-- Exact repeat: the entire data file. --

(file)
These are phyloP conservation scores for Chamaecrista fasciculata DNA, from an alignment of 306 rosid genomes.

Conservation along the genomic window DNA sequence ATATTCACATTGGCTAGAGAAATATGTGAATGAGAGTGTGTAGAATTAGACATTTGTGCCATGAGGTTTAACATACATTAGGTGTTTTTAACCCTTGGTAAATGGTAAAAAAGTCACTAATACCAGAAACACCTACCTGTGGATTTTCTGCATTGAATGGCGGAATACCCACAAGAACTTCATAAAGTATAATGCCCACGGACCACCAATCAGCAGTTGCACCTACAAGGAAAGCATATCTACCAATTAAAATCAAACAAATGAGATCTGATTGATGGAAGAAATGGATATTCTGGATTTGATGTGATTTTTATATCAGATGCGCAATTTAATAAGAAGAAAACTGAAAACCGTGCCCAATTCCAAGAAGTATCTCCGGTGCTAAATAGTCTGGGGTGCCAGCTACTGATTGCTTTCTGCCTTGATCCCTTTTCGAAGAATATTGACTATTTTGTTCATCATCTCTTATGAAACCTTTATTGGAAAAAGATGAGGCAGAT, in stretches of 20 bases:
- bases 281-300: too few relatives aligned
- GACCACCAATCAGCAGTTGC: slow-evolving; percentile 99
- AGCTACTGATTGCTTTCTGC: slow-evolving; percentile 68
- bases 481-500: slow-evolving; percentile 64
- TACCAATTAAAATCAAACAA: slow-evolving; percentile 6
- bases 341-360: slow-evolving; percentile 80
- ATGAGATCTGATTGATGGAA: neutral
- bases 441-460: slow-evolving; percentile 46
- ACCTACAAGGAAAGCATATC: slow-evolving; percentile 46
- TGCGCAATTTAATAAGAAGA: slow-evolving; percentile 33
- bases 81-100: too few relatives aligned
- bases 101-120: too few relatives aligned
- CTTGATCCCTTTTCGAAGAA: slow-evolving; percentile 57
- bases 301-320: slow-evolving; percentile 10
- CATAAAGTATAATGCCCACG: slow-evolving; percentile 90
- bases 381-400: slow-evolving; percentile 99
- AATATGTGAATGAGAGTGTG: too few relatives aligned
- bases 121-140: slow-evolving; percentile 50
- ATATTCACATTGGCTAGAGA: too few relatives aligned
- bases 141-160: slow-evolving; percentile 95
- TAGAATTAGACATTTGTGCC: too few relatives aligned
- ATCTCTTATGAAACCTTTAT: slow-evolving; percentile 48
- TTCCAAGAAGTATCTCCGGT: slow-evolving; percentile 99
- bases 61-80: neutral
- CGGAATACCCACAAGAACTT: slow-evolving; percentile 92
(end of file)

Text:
These are phyloP conservation scores for Chamaecrista fasciculata DNA, from an alignment of 306 rosid genomes.

Conservation along the genomic window DNA sequence ATATTCACATTGGCTAGAGAAATATGTGAATGAGAGTGTGTAGAATTAGACATTTGTGCCATGAGGTTTAACATACATTAGGTGTTTTTAACCCTTGGTAAATGGTAAAAAAGTCACTAATACCAGAAACACCTACCTGTGGATTTTCTGCATTGAATGGCGGAATACCCACAAGAACTTCATAAAGTATAATGCCCACGGACCACCAATCAGCAGTTGCACCTACAAGGAAAGCATATCTACCAATTAAAATCAAACAAATGAGATCTGATTGATGGAAGAAATGGATATTCTGGATTTGATGTGATTTTTATATCAGATGCGCAATTTAATAAGAAGAAAACTGAAAACCGTGCCCAATTCCAAGAAGTATCTCCGGTGCTAAATAGTCTGGGGTGCCAGCTACTGATTGCTTTCTGCCTTGATCCCTTTTCGAAGAATATTGACTATTTTGTTCATCATCTCTTATGAAACCTTTATTGGAAAAAGATGAGGCAGAT, in stretches of 20 bases:
- bases 281-300: too few relatives aligned
- GACCACCAATCAGCAGTTGC: slow-evolving; percentile 99
- AGCTACTGATTGCTTTCTGC: slow-evolving; percentile 68
- bases 481-500: slow-evolving; percentile 64
- TACCAATTAAAATCAAACAA: slow-evolving; percentile 6
- bases 341-360: slow-evolving; percentile 80
- ATGAGATCTGATTGATGGAA: neutral
- bases 441-460: slow-evolving; percentile 46
- ACCTACAAGGAAAGCATATC: slow-evolving; percentile 46
- TGCGCAATTTAATAAGAAGA: slow-evolving; percentile 33
- bases 81-100: too few relatives aligned
- bases 101-120: too few relatives aligned
- CTTGATCCCTTTTCGAAGAA: slow-evolving; percentile 57
- bases 301-320: slow-evolving; percentile 10
- CATAAAGTATAATGCCCACG: slow-evolving; percentile 90
- bases 381-400: slow-evolving; percentile 99
- AATATGTGAATGAGAGTGTG: too few relatives aligned
- bases 121-140: slow-evolving; percentile 50
- ATATTCACATTGGCTAGAGA: too few relatives aligned
- bases 141-160: slow-evolving; percentile 95
- TAGAATTAGACATTTGTGCC: too few relatives aligned
- ATCTCTTATGAAACCTTTAT: slow-evolving; percentile 48
- TTCCAAGAAGTATCTCCGGT: slow-evolving; percentile 99
- bases 61-80: neutral
- CGGAATACCCACAAGAACTT: slow-evolving; percentile 92